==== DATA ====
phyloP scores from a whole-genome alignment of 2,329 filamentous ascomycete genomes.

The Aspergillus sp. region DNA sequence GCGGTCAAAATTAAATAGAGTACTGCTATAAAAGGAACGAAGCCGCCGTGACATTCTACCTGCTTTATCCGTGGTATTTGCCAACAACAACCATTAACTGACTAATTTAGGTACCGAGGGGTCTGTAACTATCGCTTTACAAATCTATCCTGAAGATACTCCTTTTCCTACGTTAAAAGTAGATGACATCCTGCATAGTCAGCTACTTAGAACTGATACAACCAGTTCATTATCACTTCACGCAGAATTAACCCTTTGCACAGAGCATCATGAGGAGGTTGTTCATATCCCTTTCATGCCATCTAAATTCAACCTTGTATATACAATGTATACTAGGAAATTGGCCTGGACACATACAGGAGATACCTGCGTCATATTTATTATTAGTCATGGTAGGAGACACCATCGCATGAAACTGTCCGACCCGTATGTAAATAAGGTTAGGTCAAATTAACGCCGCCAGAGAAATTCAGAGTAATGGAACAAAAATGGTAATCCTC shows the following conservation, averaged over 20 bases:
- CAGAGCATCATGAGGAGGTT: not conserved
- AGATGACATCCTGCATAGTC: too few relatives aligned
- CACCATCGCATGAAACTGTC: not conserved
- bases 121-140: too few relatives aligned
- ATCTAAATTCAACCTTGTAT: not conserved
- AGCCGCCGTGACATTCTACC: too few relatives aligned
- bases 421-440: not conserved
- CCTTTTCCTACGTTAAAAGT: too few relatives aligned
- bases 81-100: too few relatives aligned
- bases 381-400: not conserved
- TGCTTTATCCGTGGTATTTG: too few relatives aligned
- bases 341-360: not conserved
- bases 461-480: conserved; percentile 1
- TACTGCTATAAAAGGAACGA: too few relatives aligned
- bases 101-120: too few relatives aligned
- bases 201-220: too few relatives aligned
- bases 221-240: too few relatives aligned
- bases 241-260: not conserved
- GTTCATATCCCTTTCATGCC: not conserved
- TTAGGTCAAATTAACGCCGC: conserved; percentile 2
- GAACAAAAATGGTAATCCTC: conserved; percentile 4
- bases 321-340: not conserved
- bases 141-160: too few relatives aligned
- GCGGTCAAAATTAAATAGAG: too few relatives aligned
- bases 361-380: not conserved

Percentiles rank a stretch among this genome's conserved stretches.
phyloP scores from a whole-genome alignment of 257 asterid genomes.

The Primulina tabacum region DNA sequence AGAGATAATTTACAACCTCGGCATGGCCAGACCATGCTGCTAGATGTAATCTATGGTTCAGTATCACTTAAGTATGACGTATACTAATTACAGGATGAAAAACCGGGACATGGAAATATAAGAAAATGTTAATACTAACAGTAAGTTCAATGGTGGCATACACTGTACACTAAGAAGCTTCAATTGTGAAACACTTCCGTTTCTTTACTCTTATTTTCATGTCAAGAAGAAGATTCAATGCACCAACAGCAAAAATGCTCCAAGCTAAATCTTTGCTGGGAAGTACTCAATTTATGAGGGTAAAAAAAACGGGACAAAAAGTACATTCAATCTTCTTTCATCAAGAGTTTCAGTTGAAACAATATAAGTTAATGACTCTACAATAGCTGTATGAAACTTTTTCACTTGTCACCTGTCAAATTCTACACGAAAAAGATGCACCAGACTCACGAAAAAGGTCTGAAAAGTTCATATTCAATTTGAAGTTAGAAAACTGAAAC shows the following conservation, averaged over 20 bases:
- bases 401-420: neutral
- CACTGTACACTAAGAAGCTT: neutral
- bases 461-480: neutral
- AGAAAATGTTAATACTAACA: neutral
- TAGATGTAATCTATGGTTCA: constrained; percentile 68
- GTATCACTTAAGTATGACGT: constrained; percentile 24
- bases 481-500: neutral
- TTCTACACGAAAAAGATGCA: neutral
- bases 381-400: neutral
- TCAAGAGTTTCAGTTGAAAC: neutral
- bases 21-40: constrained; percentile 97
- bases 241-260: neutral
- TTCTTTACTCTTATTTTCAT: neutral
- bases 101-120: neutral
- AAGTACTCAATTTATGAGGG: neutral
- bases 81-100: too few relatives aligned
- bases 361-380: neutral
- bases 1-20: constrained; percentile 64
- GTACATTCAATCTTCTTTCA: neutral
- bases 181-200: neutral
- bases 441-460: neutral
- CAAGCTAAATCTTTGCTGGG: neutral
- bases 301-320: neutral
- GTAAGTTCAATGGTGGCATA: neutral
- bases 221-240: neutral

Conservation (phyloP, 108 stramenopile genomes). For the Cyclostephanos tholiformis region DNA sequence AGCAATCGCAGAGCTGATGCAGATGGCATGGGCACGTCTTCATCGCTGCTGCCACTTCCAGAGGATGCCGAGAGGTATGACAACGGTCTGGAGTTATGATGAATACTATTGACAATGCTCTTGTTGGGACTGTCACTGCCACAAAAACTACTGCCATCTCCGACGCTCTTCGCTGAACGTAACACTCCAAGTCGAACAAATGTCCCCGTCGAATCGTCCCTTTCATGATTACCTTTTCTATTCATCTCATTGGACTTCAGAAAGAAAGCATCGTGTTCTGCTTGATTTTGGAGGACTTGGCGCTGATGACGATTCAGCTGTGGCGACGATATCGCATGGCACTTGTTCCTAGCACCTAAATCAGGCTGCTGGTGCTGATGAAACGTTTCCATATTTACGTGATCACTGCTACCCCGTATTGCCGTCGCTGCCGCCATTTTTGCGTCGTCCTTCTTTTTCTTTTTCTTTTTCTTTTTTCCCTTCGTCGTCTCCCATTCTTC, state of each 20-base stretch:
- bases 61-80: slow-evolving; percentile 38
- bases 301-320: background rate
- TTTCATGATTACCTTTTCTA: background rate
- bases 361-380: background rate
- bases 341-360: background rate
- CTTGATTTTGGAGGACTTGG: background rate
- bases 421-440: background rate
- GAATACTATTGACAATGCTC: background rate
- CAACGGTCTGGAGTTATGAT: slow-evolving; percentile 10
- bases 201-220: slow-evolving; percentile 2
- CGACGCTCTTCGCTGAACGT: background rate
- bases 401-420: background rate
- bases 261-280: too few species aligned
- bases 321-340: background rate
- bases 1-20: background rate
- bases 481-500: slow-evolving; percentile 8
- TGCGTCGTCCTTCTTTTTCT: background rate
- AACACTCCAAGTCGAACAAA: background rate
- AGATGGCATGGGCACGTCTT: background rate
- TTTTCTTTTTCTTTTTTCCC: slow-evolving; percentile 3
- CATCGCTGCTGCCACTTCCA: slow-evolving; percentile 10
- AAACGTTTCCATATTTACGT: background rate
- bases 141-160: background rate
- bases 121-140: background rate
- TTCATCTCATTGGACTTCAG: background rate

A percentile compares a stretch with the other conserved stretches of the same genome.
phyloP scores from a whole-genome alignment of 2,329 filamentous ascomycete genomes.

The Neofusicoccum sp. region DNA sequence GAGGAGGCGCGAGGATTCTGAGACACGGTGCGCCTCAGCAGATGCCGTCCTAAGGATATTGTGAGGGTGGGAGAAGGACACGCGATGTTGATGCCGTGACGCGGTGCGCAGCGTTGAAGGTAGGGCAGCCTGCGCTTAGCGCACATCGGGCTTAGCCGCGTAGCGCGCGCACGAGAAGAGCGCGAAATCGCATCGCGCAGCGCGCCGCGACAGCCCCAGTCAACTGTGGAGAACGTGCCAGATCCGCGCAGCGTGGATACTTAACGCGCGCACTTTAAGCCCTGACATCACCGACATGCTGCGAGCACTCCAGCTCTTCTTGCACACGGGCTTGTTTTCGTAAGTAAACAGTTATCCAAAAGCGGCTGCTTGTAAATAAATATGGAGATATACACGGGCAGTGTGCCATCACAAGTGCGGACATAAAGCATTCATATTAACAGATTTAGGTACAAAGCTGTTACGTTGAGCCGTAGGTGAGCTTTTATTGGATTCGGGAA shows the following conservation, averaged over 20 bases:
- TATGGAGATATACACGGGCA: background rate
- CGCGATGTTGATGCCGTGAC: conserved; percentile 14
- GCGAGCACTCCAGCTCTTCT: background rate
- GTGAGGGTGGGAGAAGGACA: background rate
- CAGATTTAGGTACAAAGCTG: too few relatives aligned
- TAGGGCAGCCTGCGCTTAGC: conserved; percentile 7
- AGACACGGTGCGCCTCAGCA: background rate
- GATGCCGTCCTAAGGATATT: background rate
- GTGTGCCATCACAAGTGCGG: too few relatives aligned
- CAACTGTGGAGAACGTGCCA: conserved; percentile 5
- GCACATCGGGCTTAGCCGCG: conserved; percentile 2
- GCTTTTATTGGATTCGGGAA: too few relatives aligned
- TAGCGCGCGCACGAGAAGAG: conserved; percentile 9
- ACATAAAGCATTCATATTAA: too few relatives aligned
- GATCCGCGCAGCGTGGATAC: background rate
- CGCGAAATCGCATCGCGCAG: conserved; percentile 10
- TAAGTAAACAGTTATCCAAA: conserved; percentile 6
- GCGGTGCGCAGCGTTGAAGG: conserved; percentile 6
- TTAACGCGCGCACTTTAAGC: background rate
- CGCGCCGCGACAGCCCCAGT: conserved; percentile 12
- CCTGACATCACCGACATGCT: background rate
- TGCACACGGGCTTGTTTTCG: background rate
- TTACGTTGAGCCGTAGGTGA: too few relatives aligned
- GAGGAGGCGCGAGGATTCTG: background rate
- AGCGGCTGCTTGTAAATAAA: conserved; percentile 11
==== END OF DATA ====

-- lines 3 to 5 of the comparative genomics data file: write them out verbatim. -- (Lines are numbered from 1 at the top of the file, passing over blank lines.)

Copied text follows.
- CAGAGCATCATGAGGAGGTT: not conserved
- AGATGACATCCTGCATAGTC: too few relatives aligned
- CACCATCGCATGAAACTGTC: not conserved